While traditional land management, including appropriate agricultural practices as well as good forestry practices have extensively protected the Alps from accelerated erosion in the past, today's land abandonment as well as forest mismanagement has dramatically in-creased the frequency of intensive soil erosion events. Additionally, the increased frequency of extreme rainfall events due to climate change has further exacerbated the phenomena.
Measures to counteract soil erosion in the Alps should therefore focus on maintaining an adequate forest cover, particularly on those soils that have a soil erosion potential; good farming practices applied to farmland, particularly reducing phenomena of overgrazing and unnecessary deep ploughing on sloping land and finally, the proper management of surface water runoff, specially in build-up areas
2. Minimizing the residual risk of soil erosion
Erosion is a natural process that is fully acceptable if kept at natural levels. Therefore a re-sidual risk of erosion is not a problem, on the contrary, can be considered as an indicator of a well balanced and properly functioning system.
3. Future work on soil erosion
A comprehensive assessment of soil erosion in the Alps is still missing. First we should focus future activities in collecting the relevant information layers for such an assessment. These should include a high resolution digital elevation model, detailed soil information, real time vegetation cover information and rainfall intensity and frequency. Once these information lay-ers will be available for the entire alpine space, a specific soil erosion model, adapted to alpine conditions, should be developed and implemented. This will deliver a updated soil erosion risk map for the alps allowing for the planning and implementation of appropriate mitigation measures. Crucial will be the availability of proper validation data, which could be made available by the collection of sediment deposition data from alpine small water reservoirs at catchments level.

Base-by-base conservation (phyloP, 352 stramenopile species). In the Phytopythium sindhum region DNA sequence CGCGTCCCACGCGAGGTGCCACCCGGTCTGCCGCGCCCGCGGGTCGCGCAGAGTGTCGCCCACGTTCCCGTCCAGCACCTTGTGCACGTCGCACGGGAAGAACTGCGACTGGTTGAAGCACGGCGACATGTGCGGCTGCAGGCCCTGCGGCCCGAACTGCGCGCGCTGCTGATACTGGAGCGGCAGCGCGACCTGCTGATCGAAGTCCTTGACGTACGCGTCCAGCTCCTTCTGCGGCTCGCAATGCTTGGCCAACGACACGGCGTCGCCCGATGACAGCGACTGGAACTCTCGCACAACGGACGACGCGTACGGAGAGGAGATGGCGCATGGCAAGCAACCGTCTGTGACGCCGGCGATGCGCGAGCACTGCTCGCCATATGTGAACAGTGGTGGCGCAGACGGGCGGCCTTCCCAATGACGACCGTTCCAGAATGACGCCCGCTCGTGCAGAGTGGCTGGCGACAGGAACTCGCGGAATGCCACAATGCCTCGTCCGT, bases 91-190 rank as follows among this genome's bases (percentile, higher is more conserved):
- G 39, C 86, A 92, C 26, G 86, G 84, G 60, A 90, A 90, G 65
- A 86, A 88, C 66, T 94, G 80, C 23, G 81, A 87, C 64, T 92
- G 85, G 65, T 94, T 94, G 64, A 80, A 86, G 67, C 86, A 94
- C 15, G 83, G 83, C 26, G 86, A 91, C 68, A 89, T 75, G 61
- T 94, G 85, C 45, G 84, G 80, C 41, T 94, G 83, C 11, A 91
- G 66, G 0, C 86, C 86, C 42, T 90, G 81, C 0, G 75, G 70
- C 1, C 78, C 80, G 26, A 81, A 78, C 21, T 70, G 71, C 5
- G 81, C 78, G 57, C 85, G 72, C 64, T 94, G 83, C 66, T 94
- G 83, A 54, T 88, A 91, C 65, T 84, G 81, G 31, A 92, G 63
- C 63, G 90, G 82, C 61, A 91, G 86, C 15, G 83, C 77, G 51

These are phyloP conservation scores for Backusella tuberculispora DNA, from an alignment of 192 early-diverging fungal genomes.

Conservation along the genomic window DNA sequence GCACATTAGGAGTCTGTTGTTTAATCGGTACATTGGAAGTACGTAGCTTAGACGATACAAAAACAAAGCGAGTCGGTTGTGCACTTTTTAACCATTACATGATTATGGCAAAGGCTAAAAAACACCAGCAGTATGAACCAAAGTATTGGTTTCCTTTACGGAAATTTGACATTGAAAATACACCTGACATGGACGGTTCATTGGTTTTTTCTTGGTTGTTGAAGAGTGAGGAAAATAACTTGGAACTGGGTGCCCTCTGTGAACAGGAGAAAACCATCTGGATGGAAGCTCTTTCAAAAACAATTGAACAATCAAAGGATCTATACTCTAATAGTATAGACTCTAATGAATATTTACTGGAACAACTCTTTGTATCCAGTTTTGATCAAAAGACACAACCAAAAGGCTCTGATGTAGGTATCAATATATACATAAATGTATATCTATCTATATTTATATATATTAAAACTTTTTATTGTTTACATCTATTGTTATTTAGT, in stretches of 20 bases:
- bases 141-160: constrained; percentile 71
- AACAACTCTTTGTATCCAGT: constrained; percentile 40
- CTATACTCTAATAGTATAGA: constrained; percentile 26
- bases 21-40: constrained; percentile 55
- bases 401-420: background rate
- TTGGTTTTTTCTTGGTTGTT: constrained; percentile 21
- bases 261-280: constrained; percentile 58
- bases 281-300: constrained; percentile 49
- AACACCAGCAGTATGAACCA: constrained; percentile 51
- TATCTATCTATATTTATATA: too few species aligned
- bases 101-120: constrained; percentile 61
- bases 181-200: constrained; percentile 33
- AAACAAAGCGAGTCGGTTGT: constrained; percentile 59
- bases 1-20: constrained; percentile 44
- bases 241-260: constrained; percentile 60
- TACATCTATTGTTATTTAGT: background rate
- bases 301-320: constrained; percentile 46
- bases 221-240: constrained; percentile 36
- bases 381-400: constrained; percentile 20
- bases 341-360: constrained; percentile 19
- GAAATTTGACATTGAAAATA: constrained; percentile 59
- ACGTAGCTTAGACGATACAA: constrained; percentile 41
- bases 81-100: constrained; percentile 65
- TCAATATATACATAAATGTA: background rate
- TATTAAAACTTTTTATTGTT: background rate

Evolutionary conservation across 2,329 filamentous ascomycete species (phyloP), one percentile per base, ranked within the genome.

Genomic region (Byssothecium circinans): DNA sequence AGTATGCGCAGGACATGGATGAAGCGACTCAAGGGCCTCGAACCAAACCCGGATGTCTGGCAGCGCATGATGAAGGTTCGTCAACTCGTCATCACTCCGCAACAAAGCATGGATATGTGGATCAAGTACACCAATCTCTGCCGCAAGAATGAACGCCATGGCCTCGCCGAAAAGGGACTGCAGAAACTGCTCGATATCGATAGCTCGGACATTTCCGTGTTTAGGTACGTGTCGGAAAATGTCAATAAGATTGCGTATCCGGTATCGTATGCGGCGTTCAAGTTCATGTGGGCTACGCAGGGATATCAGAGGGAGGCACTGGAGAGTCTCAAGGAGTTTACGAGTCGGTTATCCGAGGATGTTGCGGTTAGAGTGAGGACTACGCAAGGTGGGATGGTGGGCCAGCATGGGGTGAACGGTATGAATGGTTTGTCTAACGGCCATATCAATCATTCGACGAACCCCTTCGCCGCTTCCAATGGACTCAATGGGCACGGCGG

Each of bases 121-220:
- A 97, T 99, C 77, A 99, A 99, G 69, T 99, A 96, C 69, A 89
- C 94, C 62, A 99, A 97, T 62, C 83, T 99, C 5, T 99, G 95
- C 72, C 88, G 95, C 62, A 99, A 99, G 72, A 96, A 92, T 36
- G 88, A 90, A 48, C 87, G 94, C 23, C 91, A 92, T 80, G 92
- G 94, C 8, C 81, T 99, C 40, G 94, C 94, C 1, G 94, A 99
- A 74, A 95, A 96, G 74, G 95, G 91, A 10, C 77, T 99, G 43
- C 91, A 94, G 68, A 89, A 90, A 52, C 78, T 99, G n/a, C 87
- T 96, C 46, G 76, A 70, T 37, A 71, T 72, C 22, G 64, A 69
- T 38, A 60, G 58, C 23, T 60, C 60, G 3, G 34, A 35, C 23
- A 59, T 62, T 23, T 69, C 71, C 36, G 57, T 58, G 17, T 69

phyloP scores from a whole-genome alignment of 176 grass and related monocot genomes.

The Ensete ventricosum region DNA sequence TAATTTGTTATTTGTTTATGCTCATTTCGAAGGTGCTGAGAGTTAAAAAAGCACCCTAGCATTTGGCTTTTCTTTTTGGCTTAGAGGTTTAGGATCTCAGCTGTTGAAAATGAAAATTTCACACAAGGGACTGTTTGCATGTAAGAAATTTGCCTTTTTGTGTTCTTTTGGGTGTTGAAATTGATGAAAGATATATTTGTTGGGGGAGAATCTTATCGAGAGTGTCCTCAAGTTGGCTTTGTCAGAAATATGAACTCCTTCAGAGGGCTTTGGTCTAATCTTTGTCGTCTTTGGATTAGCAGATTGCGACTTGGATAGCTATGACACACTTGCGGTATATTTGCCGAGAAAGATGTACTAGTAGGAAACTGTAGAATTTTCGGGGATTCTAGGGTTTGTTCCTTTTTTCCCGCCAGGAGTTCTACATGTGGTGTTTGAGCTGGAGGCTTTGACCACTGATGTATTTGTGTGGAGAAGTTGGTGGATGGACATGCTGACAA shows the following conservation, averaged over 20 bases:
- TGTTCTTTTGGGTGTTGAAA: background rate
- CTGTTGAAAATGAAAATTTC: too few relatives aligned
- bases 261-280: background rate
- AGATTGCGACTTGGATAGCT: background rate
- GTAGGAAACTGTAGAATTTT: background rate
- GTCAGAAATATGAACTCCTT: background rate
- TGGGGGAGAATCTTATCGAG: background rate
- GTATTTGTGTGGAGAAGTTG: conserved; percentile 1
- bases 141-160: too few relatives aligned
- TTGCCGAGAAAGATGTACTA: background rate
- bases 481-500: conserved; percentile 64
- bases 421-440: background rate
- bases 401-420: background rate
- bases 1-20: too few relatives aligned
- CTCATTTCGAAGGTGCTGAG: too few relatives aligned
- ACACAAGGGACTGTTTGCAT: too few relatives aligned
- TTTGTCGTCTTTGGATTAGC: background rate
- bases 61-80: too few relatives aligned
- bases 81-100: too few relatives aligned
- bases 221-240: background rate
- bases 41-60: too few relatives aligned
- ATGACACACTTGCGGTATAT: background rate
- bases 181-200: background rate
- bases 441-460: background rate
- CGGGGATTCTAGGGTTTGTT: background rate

4. Interaction of organizational measures, emergency management, technical measures and non-technical (ecological) measures
Combating soil erosion requires a close interaction of many actors and stakeholders at different levels. Starting from the local rural population up to the policymakers at the level of the Alpine Convention there must be a clear understanding of the importance and extent of the problem. Implementing mitigation measures on the ground will then be possible at catch-ments level, which is the only meaningful unit for intervention against soil erosion.
5. Scenarios for future action
Most climate change scenarios agree on the increased frequency of extreme rainfall events in the Alpine area as well as a substantial reduction of the ice and snow cover during the win-ter period. It is to be expected that these factors, combined with an increased human impact on the alpine environment, will lead on the short term towards a massive increase of soil ero-sion phenomena in the Alps. Early identification of the major risk areas may help in prevent-ing further disasters. In this sense the newly adopted Soil Thematic Strategy of the European Commission may provide a valid legislative instrument in order to reverse the negative trend of soil erosion in the Alps, at least for the EU member states.
ClimChAlp Project and Rhone-Alps Region has provided interesting documentation about the Natural Conditions in the Alps (Temperature, Precipitation / Humidity, Air Pressure/ Wind, Ground humidity / Surface running water, Snow cover, Underground water runoff, Permafrost, Glaciers, Forest and vegetation, Torrential events, Debris flows / channel-type mudflows, River floods, Avalanches, Wet snow avalanches, Fresh snow avalanches, Mass movements, Superficial landslides, Deep landslides, Rock falls, Glacial Lake Outburst Flooding, Serac fall, Tempest, Forest fire)